Speaking to the Guelph Chamber of Commerce last week, BoC deputy governor Lawrence Schembri noted that a disproportionate amount of borrowing comes from a relatively small group of young households based in Alberta, Ontario, and British Columbia, all with exceptional debt-to-income ratios.
Approximately 720,000 Canadian households have debts amounting to more than 3.5 times their annual income. Schembri said that the BoC has already taken steps to closely monitor these high-volume defaulters, who collectively account for 20% of all household debt (or $400 billion).
Complicating matters is the immense impact of a possible recession on Canada’s fiscal system, which could lead to an over-four-fold increase of the proportion of late-paying borrowers (from 0.4% at present to 1.8%).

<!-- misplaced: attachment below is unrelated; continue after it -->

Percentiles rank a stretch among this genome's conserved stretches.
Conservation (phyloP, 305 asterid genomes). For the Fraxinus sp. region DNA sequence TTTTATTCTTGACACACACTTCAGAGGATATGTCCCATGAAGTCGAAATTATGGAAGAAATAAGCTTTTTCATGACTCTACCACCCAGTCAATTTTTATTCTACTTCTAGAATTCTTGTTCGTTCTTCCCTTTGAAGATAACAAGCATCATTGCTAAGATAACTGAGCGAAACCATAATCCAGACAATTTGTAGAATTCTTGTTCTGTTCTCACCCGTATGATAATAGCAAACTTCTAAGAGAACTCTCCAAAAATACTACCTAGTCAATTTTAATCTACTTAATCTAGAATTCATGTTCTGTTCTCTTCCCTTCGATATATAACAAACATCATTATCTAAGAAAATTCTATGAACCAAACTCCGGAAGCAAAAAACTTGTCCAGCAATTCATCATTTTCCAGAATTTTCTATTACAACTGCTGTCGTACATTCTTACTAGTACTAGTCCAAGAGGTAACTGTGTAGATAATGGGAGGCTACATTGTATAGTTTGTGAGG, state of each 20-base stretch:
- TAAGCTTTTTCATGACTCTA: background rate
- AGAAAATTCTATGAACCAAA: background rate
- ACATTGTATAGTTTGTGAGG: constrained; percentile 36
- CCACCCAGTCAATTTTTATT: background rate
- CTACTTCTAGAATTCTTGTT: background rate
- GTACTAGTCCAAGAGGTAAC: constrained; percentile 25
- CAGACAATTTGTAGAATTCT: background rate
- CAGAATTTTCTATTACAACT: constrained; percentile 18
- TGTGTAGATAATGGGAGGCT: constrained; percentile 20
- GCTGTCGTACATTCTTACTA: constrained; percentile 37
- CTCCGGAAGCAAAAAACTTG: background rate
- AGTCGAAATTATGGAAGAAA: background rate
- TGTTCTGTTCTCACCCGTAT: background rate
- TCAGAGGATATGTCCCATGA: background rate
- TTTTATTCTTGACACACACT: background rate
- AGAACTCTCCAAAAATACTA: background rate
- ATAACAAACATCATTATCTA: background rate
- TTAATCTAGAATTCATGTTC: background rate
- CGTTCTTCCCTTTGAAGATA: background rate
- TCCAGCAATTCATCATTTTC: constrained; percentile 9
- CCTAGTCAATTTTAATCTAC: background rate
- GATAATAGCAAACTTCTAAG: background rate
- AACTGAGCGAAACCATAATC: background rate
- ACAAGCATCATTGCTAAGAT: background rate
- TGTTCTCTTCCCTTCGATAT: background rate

The bank dismissed calls to raise interest rates, however, saying that it is “a very blunt instrument” that could do more harm than good to the economy.
“We believe that there are other instruments or measures, including public policies and private remedial actions, better suited to targeting and reducing these vulnerabilities than monetary policy, which affects the entire economy,” Schembri told BNN News
The BoC’s key overnight lending rate currently sits at 0.5%, with the possibility of another round of cuts later this year if the economy’s recovery does not accelerate.
Bank of Canada (BoC) officials on Wednesday called for greater fiscal prudence among consumers, as record levels of household debt might unbalance Canadian markets—especially since possible higher borrowing rates in the future can affect borrowers’ ability to pay their mortgages and other loans.